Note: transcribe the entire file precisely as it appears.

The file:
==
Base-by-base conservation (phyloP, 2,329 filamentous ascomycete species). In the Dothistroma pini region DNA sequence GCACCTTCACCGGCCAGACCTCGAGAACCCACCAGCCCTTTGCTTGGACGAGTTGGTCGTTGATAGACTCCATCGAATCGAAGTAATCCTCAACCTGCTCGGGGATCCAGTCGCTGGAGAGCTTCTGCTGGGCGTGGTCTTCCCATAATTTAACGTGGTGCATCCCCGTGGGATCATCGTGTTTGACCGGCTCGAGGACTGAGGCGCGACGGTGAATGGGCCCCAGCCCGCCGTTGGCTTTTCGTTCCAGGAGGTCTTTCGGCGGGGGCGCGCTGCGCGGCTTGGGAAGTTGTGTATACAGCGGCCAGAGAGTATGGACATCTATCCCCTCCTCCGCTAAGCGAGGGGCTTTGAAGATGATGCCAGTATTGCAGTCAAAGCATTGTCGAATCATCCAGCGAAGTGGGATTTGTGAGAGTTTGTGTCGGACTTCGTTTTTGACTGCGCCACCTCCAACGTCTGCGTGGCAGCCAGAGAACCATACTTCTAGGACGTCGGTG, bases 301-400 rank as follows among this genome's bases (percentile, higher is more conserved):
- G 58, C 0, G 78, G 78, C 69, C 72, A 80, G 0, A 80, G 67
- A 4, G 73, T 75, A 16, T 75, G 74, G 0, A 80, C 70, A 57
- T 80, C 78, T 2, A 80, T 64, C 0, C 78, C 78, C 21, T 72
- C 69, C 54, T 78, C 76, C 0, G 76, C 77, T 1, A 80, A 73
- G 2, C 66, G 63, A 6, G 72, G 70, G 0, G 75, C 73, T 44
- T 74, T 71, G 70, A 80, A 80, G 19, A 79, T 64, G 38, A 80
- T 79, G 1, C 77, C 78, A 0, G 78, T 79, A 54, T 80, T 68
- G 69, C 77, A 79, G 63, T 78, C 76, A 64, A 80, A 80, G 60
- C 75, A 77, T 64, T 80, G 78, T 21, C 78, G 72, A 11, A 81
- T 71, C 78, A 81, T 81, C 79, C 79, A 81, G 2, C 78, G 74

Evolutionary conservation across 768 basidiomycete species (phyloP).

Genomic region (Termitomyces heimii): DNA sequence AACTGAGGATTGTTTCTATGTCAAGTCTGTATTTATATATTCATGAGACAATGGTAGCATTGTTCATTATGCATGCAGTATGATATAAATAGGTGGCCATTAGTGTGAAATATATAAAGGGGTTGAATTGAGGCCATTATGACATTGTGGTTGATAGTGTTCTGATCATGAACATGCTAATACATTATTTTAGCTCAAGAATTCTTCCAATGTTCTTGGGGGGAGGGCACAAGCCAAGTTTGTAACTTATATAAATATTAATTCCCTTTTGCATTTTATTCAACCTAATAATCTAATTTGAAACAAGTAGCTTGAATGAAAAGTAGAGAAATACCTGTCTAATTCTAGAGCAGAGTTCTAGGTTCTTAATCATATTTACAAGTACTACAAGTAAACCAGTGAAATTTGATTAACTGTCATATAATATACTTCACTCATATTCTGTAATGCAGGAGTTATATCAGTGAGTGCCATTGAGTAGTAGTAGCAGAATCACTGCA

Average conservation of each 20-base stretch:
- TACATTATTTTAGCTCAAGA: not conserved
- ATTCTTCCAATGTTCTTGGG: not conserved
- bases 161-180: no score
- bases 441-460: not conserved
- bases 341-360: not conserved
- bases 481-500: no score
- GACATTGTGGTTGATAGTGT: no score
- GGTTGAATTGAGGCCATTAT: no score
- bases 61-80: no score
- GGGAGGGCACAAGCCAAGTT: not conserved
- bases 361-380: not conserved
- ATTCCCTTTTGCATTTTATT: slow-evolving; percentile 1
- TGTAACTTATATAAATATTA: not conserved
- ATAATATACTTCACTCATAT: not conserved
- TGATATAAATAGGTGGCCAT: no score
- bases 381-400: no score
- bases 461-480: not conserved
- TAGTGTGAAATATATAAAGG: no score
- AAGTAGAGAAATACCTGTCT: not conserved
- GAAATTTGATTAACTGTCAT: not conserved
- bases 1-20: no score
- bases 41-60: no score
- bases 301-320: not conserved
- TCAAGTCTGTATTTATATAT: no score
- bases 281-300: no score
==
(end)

Base-by-base conservation (phyloP, 2,329 filamentous ascomycete species). In the Dothistroma pini region DNA sequence GCACCTTCACCGGCCAGACCTCGAGAACCCACCAGCCCTTTGCTTGGACGAGTTGGTCGTTGATAGACTCCATCGAATCGAAGTAATCCTCAACCTGCTCGGGGATCCAGTCGCTGGAGAGCTTCTGCTGGGCGTGGTCTTCCCATAATTTAACGTGGTGCATCCCCGTGGGATCATCGTGTTTGACCGGCTCGAGGACTGAGGCGCGACGGTGAATGGGCCCCAGCCCGCCGTTGGCTTTTCGTTCCAGGAGGTCTTTCGGCGGGGGCGCGCTGCGCGGCTTGGGAAGTTGTGTATACAGCGGCCAGAGAGTATGGACATCTATCCCCTCCTCCGCTAAGCGAGGGGCTTTGAAGATGATGCCAGTATTGCAGTCAAAGCATTGTCGAATCATCCAGCGAAGTGGGATTTGTGAGAGTTTGTGTCGGACTTCGTTTTTGACTGCGCCACCTCCAACGTCTGCGTGGCAGCCAGAGAACCATACTTCTAGGACGTCGGTG, bases 301-400 rank as follows among this genome's bases (percentile, higher is more conserved):
- G 58, C 0, G 78, G 78, C 69, C 72, A 80, G 0, A 80, G 67
- A 4, G 73, T 75, A 16, T 75, G 74, G 0, A 80, C 70, A 57
- T 80, C 78, T 2, A 80, T 64, C 0, C 78, C 78, C 21, T 72
- C 69, C 54, T 78, C 76, C 0, G 76, C 77, T 1, A 80, A 73
- G 2, C 66, G 63, A 6, G 72, G 70, G 0, G 75, C 73, T 44
- T 74, T 71, G 70, A 80, A 80, G 19, A 79, T 64, G 38, A 80
- T 79, G 1, C 77, C 78, A 0, G 78, T 79, A 54, T 80, T 68
- G 69, C 77, A 79, G 63, T 78, C 76, A 64, A 80, A 80, G 60
- C 75, A 77, T 64, T 80, G 78, T 21, C 78, G 72, A 11, A 81
- T 71, C 78, A 81, T 81, C 79, C 79, A 81, G 2, C 78, G 74

Evolutionary conservation across 768 basidiomycete species (phyloP).

Genomic region (Termitomyces heimii): DNA sequence AACTGAGGATTGTTTCTATGTCAAGTCTGTATTTATATATTCATGAGACAATGGTAGCATTGTTCATTATGCATGCAGTATGATATAAATAGGTGGCCATTAGTGTGAAATATATAAAGGGGTTGAATTGAGGCCATTATGACATTGTGGTTGATAGTGTTCTGATCATGAACATGCTAATACATTATTTTAGCTCAAGAATTCTTCCAATGTTCTTGGGGGGAGGGCACAAGCCAAGTTTGTAACTTATATAAATATTAATTCCCTTTTGCATTTTATTCAACCTAATAATCTAATTTGAAACAAGTAGCTTGAATGAAAAGTAGAGAAATACCTGTCTAATTCTAGAGCAGAGTTCTAGGTTCTTAATCATATTTACAAGTACTACAAGTAAACCAGTGAAATTTGATTAACTGTCATATAATATACTTCACTCATATTCTGTAATGCAGGAGTTATATCAGTGAGTGCCATTGAGTAGTAGTAGCAGAATCACTGCA

Average conservation of each 20-base stretch:
- TACATTATTTTAGCTCAAGA: not conserved
- ATTCTTCCAATGTTCTTGGG: not conserved
- bases 161-180: no score
- bases 441-460: not conserved
- bases 341-360: not conserved
- bases 481-500: no score
- GACATTGTGGTTGATAGTGT: no score
- GGTTGAATTGAGGCCATTAT: no score
- bases 61-80: no score
- GGGAGGGCACAAGCCAAGTT: not conserved
- bases 361-380: not conserved
- ATTCCCTTTTGCATTTTATT: slow-evolving; percentile 1
- TGTAACTTATATAAATATTA: not conserved
- ATAATATACTTCACTCATAT: not conserved
- TGATATAAATAGGTGGCCAT: no score
- bases 381-400: no score
- bases 461-480: not conserved
- TAGTGTGAAATATATAAAGG: no score
- AAGTAGAGAAATACCTGTCT: not conserved
- GAAATTTGATTAACTGTCAT: not conserved
- bases 1-20: no score
- bases 41-60: no score
- bases 301-320: not conserved
- TCAAGTCTGTATTTATATAT: no score
- bases 281-300: no score